Professor Susan Dynarski has been named a recipient of the "Public Service Matters" Spotlight Award by the Network of Schools of Public Policy, Affairs, and Administration (NASPAA) for her ongoing work on college affordability and student debt. Honorees are reviewed and chosen "for outstanding contributions toward solving public sector problems."
Dynarski, who was also recently recognized by Michigan Governor Rick Snyder for her contributions to the University of Michigan HAIL Scholarship, has long advocated making higher education more accessible by lowering or removing barriers at multiple stages of the process from application to enrollment. Her goal: policy amendments designed to make higher education more accessible for low-income and first-generation college students. She has continued to mount a vigorous case for reducing the length of the FAFSA, the controversial and lengthy form required to assess financial need. More recently, in a New York Times Upshot article, Dynarski recommended eliminating the form altogether.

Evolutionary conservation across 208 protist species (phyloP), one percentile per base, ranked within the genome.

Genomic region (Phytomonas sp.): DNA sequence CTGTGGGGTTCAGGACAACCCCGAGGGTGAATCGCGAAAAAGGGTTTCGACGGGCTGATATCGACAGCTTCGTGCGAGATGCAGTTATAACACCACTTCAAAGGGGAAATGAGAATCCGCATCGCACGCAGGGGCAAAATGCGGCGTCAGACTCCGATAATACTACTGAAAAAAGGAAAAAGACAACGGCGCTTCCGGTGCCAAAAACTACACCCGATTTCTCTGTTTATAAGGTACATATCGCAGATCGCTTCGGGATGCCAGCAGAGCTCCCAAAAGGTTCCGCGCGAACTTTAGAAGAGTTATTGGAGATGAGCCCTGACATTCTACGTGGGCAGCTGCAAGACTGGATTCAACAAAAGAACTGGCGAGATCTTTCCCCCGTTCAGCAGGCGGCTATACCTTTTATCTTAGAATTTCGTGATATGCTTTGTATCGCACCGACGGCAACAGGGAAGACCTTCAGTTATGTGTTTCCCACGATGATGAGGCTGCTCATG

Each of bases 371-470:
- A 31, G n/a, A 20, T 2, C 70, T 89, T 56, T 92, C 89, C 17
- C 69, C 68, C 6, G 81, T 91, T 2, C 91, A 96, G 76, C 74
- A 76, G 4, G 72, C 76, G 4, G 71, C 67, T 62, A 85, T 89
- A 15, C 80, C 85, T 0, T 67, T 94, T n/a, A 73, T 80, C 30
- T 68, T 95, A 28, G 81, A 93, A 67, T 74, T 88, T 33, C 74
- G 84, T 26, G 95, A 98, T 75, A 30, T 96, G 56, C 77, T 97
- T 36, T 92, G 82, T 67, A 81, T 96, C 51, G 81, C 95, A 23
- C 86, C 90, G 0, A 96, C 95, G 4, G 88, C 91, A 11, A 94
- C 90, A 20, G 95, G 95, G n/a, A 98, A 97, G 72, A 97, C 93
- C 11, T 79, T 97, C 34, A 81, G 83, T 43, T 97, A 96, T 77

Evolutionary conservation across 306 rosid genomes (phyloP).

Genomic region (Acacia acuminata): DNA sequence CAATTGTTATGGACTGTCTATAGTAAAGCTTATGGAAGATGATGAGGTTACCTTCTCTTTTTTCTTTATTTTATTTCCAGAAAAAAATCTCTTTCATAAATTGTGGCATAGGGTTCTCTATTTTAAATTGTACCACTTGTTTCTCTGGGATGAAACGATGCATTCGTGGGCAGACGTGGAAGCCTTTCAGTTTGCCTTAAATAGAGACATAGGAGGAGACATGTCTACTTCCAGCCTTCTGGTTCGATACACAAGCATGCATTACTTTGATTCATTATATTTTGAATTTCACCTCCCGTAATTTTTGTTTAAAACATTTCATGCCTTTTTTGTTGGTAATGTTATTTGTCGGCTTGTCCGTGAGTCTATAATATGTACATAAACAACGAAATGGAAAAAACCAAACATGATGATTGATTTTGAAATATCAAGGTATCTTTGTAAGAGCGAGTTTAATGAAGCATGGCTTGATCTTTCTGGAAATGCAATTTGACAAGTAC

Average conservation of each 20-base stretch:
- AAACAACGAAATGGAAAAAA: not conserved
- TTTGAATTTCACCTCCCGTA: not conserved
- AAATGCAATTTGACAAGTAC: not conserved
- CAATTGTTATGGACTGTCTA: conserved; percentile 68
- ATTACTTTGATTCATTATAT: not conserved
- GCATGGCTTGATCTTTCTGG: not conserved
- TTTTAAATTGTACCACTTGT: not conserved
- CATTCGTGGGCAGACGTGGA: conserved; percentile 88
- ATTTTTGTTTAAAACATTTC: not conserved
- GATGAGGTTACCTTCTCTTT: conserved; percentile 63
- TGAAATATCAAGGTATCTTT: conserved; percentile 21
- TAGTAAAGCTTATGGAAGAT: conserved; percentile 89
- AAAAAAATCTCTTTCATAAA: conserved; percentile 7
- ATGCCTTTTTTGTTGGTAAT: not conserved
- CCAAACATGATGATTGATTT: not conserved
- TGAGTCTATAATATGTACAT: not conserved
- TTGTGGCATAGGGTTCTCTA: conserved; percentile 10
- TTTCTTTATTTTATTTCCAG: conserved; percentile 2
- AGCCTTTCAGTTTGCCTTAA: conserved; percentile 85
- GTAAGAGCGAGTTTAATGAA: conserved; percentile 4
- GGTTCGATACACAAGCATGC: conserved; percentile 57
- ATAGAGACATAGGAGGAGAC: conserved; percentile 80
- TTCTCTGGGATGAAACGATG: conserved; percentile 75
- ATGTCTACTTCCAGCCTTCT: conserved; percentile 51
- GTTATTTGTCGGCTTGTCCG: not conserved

In a letter of support for Dynarski's NASPAA recognition, Dean Susan M. Collins said, "Susan has testified before Congress on multiple occasions, participated in countless conference calls with policymakers, and met repeatedly with financial aid administrators from around the country." She added, "it is, in no small part, due to Susan Dynarski's scholarship and direct policy engagement that reforms to our financial aid system are already being made."
Her award was announced at the 2015 NASPAA Annual Conference, hosted this year in New York City.
Susan Dynarski is a professor of public policy at the Gerald R. Ford School of Public Policy, a professor of education at the University of Michigan's School of Education, and a professor of economics at the University of Michigan's College of Literature, Science, and the Arts. She is co-founder and co-director of the Ford School’s Education Policy Initiative, which engages in applied, policy-relevant research designed to improve educational achievement and outcomes.More news from the Ford School